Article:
Philosophy Meets Flawed Execution
Our nation was built around the concept that the authority of any form of government should come from the consent of the governed. The philosophical basis was flawed, however, as our Founders accepted two exceptions to the general rule: African slaves and women, neither of whom had any legal rights and who could be literally or figuratively “owned” by others. In the case of Africans brought to this country by force, the ownership rights were absolute. In the case of women, both fathers and husbands exercised legal control but used discretion for reasons of domestic harmony.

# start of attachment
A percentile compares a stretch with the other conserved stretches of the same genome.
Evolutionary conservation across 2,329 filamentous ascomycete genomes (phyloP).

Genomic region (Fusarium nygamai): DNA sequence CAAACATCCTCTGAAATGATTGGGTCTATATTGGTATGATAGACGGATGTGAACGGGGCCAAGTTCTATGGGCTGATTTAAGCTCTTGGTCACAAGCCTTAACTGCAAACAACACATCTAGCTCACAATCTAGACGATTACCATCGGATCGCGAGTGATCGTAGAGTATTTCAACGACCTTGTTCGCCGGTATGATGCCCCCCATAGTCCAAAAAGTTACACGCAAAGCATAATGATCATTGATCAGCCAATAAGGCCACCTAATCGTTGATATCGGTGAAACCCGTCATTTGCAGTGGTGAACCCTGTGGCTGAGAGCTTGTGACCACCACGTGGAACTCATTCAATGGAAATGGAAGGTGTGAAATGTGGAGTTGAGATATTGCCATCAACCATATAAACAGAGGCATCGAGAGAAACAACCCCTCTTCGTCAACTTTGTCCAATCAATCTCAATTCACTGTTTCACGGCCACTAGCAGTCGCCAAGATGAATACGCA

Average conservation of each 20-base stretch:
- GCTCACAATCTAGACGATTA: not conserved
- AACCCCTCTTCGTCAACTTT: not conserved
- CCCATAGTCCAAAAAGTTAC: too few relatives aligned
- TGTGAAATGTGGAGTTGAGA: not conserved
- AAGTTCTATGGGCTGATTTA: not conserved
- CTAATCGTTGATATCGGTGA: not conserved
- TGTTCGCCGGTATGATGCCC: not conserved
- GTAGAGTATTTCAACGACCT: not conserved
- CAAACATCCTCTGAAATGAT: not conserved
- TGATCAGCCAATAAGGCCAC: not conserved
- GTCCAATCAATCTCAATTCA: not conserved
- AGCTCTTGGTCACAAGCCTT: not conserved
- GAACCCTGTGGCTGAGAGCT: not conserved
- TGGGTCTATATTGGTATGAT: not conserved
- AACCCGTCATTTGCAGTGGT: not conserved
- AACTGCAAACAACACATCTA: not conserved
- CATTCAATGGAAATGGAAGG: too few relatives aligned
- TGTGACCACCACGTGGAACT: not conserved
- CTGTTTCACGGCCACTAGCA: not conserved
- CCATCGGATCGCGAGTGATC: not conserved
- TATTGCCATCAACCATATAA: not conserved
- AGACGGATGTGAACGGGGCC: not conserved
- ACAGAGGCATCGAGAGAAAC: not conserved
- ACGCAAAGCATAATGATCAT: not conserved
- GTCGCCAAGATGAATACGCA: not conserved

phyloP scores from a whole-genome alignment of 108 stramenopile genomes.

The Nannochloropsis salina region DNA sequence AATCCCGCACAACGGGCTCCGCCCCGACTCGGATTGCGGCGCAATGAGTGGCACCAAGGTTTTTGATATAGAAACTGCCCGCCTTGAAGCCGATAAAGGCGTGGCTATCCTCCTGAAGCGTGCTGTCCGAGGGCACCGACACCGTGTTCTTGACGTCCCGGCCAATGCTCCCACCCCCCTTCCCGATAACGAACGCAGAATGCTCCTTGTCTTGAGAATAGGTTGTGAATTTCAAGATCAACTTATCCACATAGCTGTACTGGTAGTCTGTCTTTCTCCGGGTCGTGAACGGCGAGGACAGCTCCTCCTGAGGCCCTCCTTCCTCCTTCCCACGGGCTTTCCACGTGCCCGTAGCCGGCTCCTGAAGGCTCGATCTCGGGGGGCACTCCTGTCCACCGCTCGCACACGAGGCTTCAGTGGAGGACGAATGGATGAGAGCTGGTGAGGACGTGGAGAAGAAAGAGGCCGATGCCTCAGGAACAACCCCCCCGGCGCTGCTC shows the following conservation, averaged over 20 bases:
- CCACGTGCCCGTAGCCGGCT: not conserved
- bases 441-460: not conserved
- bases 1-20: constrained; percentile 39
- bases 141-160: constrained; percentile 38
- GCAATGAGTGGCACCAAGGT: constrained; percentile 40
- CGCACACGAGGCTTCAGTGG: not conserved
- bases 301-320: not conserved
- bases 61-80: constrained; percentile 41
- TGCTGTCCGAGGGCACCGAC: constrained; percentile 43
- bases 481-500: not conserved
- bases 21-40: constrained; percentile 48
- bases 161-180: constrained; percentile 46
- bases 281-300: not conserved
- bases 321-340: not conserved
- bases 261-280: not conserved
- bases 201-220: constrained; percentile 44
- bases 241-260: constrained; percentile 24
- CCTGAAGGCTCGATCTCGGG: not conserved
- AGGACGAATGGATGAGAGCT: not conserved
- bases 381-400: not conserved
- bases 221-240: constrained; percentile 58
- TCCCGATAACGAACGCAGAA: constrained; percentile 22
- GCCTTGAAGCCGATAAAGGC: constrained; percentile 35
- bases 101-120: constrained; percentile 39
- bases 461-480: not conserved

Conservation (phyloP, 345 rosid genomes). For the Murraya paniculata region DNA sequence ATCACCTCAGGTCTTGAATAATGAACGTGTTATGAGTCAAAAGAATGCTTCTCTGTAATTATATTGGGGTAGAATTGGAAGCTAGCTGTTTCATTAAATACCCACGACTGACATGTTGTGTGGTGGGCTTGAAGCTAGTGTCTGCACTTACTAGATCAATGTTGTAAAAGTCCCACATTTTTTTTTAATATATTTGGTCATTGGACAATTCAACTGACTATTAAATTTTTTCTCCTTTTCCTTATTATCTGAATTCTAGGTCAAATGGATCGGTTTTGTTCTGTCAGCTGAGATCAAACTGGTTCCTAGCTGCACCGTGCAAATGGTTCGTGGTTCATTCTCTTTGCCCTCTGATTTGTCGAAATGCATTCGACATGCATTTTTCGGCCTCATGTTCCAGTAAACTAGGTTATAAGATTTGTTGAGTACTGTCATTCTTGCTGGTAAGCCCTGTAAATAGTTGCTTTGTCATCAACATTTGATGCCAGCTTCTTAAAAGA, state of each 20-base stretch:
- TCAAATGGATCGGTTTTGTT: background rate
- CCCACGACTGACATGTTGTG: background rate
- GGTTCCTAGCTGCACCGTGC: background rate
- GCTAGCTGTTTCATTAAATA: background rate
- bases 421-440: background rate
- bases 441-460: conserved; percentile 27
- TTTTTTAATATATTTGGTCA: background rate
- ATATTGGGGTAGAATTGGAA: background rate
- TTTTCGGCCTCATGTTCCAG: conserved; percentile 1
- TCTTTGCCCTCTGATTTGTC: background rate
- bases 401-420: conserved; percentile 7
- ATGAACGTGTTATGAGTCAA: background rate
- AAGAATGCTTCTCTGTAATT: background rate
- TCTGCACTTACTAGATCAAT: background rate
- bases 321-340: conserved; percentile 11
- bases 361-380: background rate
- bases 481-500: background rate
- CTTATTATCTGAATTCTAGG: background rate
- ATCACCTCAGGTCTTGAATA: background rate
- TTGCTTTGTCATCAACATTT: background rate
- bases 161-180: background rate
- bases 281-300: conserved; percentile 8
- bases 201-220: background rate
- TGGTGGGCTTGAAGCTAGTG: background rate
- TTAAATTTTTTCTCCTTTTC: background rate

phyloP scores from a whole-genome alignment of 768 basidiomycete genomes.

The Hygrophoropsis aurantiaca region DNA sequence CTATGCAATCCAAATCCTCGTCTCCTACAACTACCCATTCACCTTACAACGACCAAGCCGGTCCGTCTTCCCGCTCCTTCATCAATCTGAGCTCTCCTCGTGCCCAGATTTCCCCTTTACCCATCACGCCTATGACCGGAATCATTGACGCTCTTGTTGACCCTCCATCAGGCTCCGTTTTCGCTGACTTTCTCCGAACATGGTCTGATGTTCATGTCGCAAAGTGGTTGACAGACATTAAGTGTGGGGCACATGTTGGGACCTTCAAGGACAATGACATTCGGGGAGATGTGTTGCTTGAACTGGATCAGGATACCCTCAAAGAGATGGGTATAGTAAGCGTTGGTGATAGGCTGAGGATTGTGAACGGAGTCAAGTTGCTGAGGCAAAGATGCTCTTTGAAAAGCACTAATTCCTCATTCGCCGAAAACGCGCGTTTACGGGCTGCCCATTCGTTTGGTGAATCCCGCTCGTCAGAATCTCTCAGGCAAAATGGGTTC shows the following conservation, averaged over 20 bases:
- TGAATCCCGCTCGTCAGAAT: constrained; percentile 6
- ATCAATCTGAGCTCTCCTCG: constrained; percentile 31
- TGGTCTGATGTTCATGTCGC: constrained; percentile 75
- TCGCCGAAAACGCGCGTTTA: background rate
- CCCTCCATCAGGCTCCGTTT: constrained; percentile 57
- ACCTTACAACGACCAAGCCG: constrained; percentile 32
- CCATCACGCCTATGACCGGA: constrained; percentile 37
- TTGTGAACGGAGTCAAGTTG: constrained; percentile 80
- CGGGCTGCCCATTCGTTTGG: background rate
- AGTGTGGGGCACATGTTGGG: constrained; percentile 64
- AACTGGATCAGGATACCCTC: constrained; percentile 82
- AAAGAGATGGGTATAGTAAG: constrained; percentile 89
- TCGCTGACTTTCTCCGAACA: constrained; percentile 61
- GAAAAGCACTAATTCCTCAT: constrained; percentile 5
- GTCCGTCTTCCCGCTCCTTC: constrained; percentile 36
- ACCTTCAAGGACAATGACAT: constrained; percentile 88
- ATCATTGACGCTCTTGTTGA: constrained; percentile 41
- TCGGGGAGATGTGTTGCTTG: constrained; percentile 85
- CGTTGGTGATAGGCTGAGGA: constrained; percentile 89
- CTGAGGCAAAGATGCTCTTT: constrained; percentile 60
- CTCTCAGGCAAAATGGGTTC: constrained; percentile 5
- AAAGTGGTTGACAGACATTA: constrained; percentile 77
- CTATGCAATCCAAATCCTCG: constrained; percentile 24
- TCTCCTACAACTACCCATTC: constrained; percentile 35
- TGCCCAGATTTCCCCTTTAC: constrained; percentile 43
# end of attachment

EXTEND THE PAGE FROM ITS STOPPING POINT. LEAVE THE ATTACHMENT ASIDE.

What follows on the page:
Legal freedom came to all slaves after the Civil War; however, African-American males were ensured the right to vote in 1870, while all women would have to wait until 1920 to gain their right to cast a ballot.
Nevertheless, in spite of Constitutional Amendments there were still forms of “enslavement.” For example, in the South, the use of “Jim Crow” laws and regulations were implemented to “control” African-Americans.
Similarly, after 1920, women were still restricted from engaging in activities that might put them at risk in a “man’s world.” It was not just that certain professions, such as the law or medicine, were considered unsuitable; industrial jobs in most factories were also off limits.